As some Oklahoma people have unfortunately found out, surgical mistakes happen and may be responsible for many adverse events suffered by hospital patients. Some of these errors may include an infection that might have been avoided, surgery on the wrong site and an instrument or other item left inside a patient.
A book has been released addressing the issue, following a study on identifying behaviors needed for successful surgery in addition to the operation itself. These behaviors include lack of nontechnical skills. Areas such as making correct decisions, lack of teamwork in a surgical team and awareness may contribute to errors in the operating room. The research into this topic was performed at a university in Scotland to identify and develop a rating system for surgical performance to be used in the operating room. This framework is now used in the United Kingdom and other countries around the world, and is released as a helpful handbook to improve surgical skills. It is aimed at not only surgeons, but also anesthesiologists and scrub practitioners.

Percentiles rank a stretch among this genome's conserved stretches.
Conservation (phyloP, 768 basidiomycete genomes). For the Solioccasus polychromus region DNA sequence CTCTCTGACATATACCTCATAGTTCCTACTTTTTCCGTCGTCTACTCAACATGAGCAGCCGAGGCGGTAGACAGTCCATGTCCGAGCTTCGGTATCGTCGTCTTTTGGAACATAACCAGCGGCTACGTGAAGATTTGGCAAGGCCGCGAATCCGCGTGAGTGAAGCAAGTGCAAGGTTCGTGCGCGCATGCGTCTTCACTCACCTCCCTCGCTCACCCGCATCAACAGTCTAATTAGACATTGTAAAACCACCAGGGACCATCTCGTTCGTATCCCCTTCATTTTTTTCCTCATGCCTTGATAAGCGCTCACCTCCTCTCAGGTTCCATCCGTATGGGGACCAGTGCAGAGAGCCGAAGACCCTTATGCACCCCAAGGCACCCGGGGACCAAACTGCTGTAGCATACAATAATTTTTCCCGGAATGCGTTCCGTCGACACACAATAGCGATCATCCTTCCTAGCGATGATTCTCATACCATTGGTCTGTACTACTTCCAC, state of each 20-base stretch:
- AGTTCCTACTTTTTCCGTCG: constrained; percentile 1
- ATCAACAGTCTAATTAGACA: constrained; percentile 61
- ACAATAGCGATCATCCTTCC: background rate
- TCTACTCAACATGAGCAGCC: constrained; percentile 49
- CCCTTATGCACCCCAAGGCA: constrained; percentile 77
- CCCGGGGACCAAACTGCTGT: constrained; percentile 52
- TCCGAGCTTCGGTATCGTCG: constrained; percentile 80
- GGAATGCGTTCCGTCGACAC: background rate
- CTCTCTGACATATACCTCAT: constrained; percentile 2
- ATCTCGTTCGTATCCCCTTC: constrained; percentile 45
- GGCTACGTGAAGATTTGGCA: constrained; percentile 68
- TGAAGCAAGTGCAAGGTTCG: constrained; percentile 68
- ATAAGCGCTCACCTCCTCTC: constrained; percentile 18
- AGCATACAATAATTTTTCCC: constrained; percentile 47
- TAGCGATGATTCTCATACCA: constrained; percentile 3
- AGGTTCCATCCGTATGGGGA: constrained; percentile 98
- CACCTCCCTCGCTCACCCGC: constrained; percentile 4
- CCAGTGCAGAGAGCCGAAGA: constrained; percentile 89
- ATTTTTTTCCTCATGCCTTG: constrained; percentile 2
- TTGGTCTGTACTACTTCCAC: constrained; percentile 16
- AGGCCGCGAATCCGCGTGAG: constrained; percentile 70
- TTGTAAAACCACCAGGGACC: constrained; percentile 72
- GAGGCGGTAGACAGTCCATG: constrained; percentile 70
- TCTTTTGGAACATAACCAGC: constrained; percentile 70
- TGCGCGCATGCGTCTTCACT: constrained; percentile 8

A major component of the book is to identify what behavior is necessary for a surgeon to complete a surgery successfully. It includes a system description and how to implement training, assessment of the process, analysis and reflection back on the surgery to monitor its implementation and success. The hope is that this type of model will help prevent surgical errors in the future.
A person who has been harmed by a surgical error may face extensive recuperation or possible additional procedures to correct the condition. Such a patient may want to consult with a medical malpractice attorney to determine if there is any legal recourse available to obtain compensation for the damages that have been sustained.